As the shadow of the cross loomed, Jesus shared some of His final hours with His closest friends. They sat with Him, unaware of what would happen the next day, and He served them, taught them, and prayed for them. What would it have been like in that quiet upper room, without even a house servant to wash their feet? Did they realize this was not a typical Passover meal?
In his book Lessons from the Upper Room: The Heart of the Savior, Sinclair Ferguson explores Jesus’ Farewell Discourse (John 13-17), painting vivid pictures of the intimate moments between Jesus and His disciples on the night before He paid the ultimate sacrifice on our behalf.
Based on Sinclair’s twelve-part sermon series of the same title, Lessons from the Upper Room has the depth of a commentary with the ease of a conversation. Phrase by phrase, he will help you to slow down and focus on the text in new ways, as if you were eavesdropping on Jesus’ words and watching every move He made.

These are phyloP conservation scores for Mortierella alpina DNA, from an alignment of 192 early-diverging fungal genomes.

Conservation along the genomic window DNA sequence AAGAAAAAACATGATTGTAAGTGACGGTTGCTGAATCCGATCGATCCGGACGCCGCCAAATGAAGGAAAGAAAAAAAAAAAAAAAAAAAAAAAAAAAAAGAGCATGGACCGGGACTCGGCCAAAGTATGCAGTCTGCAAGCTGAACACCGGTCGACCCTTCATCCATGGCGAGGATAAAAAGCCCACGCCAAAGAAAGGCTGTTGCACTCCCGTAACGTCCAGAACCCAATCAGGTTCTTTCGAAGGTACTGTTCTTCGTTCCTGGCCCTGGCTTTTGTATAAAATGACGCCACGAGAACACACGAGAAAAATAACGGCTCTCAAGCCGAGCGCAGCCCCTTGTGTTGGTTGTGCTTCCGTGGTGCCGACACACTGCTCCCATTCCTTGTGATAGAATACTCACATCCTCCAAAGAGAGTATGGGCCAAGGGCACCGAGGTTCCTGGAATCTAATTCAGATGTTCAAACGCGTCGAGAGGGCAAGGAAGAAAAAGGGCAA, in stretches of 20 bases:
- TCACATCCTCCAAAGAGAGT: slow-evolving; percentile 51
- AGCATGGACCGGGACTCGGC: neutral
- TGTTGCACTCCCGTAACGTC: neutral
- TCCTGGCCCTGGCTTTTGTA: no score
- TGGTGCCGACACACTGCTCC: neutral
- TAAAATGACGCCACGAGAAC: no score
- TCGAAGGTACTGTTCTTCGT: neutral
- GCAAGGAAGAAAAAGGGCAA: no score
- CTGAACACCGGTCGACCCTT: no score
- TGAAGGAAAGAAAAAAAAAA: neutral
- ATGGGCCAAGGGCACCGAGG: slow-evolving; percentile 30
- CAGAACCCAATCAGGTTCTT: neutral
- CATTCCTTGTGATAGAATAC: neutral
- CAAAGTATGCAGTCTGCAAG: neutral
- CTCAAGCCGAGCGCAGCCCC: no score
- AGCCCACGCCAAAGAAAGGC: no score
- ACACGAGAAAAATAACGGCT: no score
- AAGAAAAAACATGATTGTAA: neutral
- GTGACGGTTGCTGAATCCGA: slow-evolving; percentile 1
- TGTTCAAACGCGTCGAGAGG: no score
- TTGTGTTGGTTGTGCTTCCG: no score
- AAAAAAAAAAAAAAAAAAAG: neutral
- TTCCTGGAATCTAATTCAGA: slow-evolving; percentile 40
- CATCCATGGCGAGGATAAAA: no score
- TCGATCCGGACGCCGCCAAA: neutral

Sinclair unpacks five chapters, 155 verses, and fewer than four thousand words in a way that puts the puzzle pieces together in light of the rest of the Bible. He draws us into the scene, showing us Jesus’ deepest desires for His people so that we can take delight in how He has overcome the world.
When you read Lessons from the Upper Room, you’ll have a close encounter with the thirteen men who shared that unforgettable meal: one who would leave early on a mission of betrayal and the other twelve who would later make their way to the garden of Gethsemane. The next day, one would go to the cross, showing His disciples—and all whom God calls His own—that He loves us “to the end” (John 13:1).
Topics: Monthly Resources